T2*-Correction in Dynamic Contrast-Enhanced Magnetic Resonance Imaging of Glioblastoma From a Half Dose of High-Relaxivity Contrast Agent
The aim of this study was to evaluate the arterial input function (AIF) and tissue enhancement time curve (tissue function [TF]) obtained after the administration of a half-dose gadobenate dimeglumine (0.05-mmol/kg body weight [bw]) compared with a full dose (0.1-mmol/kg bw) of a standard-relaxivity contrast agent.Methods
We enrolled 40 adult patients with glioblastoma in an interindividual comparative study. Patients were randomized to 1 of the 2 study arms: 20 patients received 0.1-mmol/kg bw of gadoterate; the other 20 patients received 0.05-mmol/kg bw of gadobenate. The patients underwent dynamic contrast-enhanced magnetic resonance imaging examinations. Arterial input function, tissue enhancement time curve (TF), tumor transfer rate (Ktrans), and tumor extracellular-extravascular volume fraction (Ve) were calculated for each patients. Averaged AIF, TF, Ktrans, and Ve of both groups were compared.Results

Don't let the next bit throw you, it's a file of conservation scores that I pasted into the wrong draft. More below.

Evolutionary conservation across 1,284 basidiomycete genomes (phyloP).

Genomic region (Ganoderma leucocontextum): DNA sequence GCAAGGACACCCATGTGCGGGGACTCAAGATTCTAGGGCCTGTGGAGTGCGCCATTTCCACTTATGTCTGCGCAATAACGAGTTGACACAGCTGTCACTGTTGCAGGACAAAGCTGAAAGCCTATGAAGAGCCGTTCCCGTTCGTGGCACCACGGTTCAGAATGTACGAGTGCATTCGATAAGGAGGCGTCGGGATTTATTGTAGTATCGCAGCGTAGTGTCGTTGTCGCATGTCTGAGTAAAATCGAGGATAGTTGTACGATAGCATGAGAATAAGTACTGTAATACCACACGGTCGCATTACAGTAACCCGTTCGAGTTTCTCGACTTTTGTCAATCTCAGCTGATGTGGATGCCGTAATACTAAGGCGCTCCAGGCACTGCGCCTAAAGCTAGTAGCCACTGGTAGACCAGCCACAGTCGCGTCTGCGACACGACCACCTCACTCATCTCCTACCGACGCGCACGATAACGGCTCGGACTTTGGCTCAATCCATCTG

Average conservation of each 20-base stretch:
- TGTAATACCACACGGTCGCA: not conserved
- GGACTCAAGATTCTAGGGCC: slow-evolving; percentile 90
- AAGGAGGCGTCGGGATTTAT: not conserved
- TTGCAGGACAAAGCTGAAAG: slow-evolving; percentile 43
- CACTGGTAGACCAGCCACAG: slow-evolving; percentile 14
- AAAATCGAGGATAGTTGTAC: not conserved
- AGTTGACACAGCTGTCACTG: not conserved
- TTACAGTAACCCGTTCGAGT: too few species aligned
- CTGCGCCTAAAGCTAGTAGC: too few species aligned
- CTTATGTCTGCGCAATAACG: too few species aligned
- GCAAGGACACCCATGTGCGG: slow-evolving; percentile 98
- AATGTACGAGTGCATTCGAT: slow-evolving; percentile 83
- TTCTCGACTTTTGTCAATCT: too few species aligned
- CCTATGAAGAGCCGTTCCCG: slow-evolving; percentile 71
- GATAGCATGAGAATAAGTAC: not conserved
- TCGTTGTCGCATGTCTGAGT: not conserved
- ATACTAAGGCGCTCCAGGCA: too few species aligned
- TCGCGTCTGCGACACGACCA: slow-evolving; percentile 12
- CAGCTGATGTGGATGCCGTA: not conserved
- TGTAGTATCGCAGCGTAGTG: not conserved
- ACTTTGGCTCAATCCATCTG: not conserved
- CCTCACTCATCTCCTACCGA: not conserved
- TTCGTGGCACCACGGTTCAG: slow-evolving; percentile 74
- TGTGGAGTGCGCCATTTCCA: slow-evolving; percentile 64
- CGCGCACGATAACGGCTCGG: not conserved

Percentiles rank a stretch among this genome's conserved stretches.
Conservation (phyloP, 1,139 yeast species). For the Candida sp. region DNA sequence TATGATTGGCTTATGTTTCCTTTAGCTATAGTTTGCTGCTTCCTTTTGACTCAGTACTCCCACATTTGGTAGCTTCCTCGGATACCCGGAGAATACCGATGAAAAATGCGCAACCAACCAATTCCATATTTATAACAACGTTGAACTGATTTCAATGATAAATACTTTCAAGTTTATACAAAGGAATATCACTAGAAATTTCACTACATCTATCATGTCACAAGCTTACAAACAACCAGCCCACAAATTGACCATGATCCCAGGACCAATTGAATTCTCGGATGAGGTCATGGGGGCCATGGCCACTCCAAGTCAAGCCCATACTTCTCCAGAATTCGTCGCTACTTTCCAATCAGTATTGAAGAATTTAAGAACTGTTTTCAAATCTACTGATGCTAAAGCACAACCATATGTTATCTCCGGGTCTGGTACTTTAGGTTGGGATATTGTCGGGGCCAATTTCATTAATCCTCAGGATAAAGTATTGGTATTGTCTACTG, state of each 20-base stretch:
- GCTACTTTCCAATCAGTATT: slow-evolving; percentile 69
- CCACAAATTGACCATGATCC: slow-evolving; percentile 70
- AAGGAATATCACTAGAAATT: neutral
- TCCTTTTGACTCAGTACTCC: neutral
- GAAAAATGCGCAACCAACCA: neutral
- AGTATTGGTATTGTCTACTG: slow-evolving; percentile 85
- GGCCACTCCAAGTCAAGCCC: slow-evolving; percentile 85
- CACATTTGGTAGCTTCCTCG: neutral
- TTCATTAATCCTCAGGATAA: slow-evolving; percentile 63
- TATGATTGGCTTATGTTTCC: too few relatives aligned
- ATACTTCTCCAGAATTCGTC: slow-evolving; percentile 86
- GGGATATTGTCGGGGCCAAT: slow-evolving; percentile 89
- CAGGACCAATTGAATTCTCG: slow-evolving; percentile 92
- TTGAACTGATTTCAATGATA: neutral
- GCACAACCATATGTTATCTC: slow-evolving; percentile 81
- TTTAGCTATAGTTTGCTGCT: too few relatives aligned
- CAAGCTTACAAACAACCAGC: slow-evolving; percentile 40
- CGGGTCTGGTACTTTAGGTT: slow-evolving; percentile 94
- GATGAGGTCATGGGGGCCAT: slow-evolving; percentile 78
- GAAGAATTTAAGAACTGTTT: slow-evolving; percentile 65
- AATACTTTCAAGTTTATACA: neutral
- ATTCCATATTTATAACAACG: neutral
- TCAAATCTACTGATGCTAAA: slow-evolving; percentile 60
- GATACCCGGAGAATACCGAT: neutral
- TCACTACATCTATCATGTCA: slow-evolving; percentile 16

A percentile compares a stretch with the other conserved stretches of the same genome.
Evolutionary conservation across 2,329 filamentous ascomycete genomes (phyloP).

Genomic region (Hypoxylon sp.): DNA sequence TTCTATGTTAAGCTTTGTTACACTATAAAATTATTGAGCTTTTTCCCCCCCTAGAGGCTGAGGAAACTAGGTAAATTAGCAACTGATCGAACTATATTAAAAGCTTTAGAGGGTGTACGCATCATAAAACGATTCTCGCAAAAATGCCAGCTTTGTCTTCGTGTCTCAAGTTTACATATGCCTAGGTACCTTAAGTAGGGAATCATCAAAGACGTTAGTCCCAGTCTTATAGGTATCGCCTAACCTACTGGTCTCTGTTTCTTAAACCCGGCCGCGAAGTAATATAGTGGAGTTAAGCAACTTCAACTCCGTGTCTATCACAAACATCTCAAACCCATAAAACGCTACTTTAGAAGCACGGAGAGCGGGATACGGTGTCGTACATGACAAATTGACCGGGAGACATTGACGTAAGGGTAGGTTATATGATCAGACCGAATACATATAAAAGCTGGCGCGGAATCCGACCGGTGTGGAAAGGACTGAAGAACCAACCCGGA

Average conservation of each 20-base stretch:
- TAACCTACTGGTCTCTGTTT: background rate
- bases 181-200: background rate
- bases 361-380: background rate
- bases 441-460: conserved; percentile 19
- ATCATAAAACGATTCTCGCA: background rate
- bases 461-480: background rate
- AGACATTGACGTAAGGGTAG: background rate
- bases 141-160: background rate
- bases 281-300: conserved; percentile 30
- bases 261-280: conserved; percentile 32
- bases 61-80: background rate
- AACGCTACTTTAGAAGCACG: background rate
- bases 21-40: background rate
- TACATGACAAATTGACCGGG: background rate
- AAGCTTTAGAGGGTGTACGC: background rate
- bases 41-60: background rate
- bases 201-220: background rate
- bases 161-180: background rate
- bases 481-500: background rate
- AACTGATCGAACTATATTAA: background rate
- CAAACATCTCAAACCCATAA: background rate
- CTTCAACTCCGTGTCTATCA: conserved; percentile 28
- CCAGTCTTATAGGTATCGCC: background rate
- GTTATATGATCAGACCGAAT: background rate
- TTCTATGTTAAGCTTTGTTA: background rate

A significant difference (P = 0.001) between the peak AIF values obtained with the 2 different gadolinium-based contrast agents was observed. No difference was found between TFs (P = 0.35). Comparison on kinetic parameters revealed a significant difference for Ktrans (P = 0.047) but no difference for Ve (P = 0.74).Conclusions
The administration of half dose of the high-relaxivity contrast agent gadobenate is effective in improving AIF by reducing T2*-shortening effects on dynamic contrast-enhanced magnetic resonance imaging and ensuring at the same time an adequate signal enhancement in tumor tissue. The use of 0.05-mmol/kg bw of gadobenate not only is feasible but also can lead to a better estimation of Ktrans based on a more accurate AIF assessment.